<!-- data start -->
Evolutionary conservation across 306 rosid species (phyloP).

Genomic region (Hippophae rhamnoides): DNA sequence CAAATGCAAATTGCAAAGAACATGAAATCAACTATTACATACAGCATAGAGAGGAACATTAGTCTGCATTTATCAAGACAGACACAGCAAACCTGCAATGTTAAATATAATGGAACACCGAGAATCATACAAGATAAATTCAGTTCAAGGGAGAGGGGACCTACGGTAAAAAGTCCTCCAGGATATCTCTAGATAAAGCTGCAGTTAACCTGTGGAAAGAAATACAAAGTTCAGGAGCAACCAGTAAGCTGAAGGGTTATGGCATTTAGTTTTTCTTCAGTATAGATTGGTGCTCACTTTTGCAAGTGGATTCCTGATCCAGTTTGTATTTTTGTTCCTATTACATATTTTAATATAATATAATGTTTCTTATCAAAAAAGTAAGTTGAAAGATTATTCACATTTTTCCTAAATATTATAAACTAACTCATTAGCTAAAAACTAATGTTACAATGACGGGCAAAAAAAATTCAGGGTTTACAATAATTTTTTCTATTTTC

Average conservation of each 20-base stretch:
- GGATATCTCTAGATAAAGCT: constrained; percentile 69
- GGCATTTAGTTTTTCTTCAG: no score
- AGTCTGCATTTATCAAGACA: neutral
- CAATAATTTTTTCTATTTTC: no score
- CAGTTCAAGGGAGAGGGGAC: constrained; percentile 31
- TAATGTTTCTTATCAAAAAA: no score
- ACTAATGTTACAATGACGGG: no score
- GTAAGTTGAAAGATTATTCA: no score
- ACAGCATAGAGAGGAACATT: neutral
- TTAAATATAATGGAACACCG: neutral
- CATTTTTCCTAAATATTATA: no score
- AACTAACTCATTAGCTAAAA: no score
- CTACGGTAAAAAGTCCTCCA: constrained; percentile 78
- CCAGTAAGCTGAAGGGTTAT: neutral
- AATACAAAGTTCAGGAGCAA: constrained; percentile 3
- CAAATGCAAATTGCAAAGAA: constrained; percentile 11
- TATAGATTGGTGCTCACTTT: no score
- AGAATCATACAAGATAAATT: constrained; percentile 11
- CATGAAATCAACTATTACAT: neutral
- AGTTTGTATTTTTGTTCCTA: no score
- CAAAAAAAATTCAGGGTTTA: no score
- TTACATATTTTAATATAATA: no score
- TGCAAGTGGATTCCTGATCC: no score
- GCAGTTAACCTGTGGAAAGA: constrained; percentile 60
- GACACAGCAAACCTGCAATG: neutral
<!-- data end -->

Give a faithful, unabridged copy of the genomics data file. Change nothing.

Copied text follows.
Evolutionary conservation across 306 rosid species (phyloP).

Genomic region (Hippophae rhamnoides): DNA sequence CAAATGCAAATTGCAAAGAACATGAAATCAACTATTACATACAGCATAGAGAGGAACATTAGTCTGCATTTATCAAGACAGACACAGCAAACCTGCAATGTTAAATATAATGGAACACCGAGAATCATACAAGATAAATTCAGTTCAAGGGAGAGGGGACCTACGGTAAAAAGTCCTCCAGGATATCTCTAGATAAAGCTGCAGTTAACCTGTGGAAAGAAATACAAAGTTCAGGAGCAACCAGTAAGCTGAAGGGTTATGGCATTTAGTTTTTCTTCAGTATAGATTGGTGCTCACTTTTGCAAGTGGATTCCTGATCCAGTTTGTATTTTTGTTCCTATTACATATTTTAATATAATATAATGTTTCTTATCAAAAAAGTAAGTTGAAAGATTATTCACATTTTTCCTAAATATTATAAACTAACTCATTAGCTAAAAACTAATGTTACAATGACGGGCAAAAAAAATTCAGGGTTTACAATAATTTTTTCTATTTTC

Average conservation of each 20-base stretch:
- GGATATCTCTAGATAAAGCT: constrained; percentile 69
- GGCATTTAGTTTTTCTTCAG: no score
- AGTCTGCATTTATCAAGACA: neutral
- CAATAATTTTTTCTATTTTC: no score
- CAGTTCAAGGGAGAGGGGAC: constrained; percentile 31
- TAATGTTTCTTATCAAAAAA: no score
- ACTAATGTTACAATGACGGG: no score
- GTAAGTTGAAAGATTATTCA: no score
- ACAGCATAGAGAGGAACATT: neutral
- TTAAATATAATGGAACACCG: neutral
- CATTTTTCCTAAATATTATA: no score
- AACTAACTCATTAGCTAAAA: no score
- CTACGGTAAAAAGTCCTCCA: constrained; percentile 78
- CCAGTAAGCTGAAGGGTTAT: neutral
- AATACAAAGTTCAGGAGCAA: constrained; percentile 3
- CAAATGCAAATTGCAAAGAA: constrained; percentile 11
- TATAGATTGGTGCTCACTTT: no score
- AGAATCATACAAGATAAATT: constrained; percentile 11
- CATGAAATCAACTATTACAT: neutral
- AGTTTGTATTTTTGTTCCTA: no score
- CAAAAAAAATTCAGGGTTTA: no score
- TTACATATTTTAATATAATA: no score
- TGCAAGTGGATTCCTGATCC: no score
- GCAGTTAACCTGTGGAAAGA: constrained; percentile 60
- GACACAGCAAACCTGCAATG: neutral